Movie Breakdown: Ant-Man (Noah)

July 16, 2015


The Impression:

As big as Marvel films are getting, and let’s be honest they’re like ‘roided up Hulk snorting PCP riding an elephant, they’ve also hit a sort of formulaic lull. Ant-Man, formerly Edgar Wright’s, now Peyton Reed’s, may just be the mold-breaker we’re all looking for. Or it could be another Thor.

The Reality:

Turns out Marvel has created an empire, outside of a few outliers, of, well, pretty good flicks. Ant-Man, all things considered, is a solid little film – great lead, a few solid action beats, and a dip into weirdness that almost makes it a better movie than it is. Hell, this could be the description of just about every Marvel film up to this point. This particular little oddity (I mean oddity because it doesn’t have enormous men punching each other, rather slightly smaller men punching each other) stars Paul Rudd as ex-con Scott Lang, who’s pulled into a strange world of a shrinking super-hero when he steals a suit from, ah fuck it, Hank Pym (Michael Douglas). Seems there’s a world to be saved, and ex-con Scott Lang is just about the only one who can do it. Rudd is, as Rudd is, charming. He doesn’t stretch much outside of his Paul Rudd antics – look charming Paul Rudd is riding an ant! – but still, he’s a leading man built for Marvel – charming, but harmless. The film, as all Marvel films do, suffers from a weak bad guy, Marvel B-lister Yellow Jacket (Corey Stoll), who’s trying to do something with something to make something happen. All I know is that Michael Douglas kept telling me it was going to end the world, so, I believe. There’s great set pieces using the humor and weirdness of two small men fighting, but even when Corey Stoll is getting ran over by a miniature train (spoiler alert), it all feels pretty inconsequential. The film as a whole feels flat, subdued even, as if whatever madness Edgar Wright was cooking got vacuum-sucked out and left on the side of the ride, and this, a perfectly enjoyable, perfectly serviceable film was left in its stead.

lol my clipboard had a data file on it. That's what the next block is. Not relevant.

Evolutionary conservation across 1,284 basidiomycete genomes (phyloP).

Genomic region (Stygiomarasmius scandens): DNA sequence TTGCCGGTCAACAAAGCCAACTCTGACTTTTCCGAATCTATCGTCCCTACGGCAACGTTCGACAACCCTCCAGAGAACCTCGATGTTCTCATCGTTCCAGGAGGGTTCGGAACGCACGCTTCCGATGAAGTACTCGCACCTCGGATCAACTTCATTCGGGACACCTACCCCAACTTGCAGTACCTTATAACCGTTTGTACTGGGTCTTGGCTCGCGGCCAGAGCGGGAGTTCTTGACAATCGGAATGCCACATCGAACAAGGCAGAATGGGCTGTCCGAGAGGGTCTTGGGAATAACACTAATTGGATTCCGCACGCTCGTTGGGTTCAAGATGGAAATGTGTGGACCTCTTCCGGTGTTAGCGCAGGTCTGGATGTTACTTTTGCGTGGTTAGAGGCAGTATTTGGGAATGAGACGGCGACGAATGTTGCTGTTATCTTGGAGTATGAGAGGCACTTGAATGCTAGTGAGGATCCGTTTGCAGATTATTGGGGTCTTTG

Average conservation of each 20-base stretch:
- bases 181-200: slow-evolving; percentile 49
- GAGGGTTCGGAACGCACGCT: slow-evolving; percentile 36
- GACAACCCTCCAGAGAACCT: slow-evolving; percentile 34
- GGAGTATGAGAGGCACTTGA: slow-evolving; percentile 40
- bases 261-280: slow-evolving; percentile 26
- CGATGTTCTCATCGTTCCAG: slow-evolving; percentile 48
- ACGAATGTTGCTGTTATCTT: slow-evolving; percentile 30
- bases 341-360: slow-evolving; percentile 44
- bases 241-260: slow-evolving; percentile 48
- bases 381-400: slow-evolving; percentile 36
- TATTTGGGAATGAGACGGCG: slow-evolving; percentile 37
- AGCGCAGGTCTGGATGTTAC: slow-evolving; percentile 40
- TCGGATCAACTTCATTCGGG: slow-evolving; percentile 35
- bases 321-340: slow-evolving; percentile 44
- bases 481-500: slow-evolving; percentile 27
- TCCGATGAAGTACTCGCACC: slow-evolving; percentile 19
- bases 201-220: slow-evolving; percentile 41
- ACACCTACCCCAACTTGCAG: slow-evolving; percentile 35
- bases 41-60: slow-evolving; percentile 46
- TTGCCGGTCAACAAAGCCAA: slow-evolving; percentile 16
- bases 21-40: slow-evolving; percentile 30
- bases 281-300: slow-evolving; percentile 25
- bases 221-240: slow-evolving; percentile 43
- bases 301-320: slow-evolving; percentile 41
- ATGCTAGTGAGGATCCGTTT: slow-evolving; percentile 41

The Lesson:

This film has two post-credit bumpers (don’t leave your seats!) and both of them annoyed me more than anything. I won’t say what they are, but at least one of them should have been incorporated into the main plot of the story. Which is frustrating. Marvel is banking on the comic book nerd/television watching set to be pulled right into another film based on the secret revealed in the final post-credit scene, and it feels, sometimes, like these aren’t movies, just long introductions to the next cliff-hanger.


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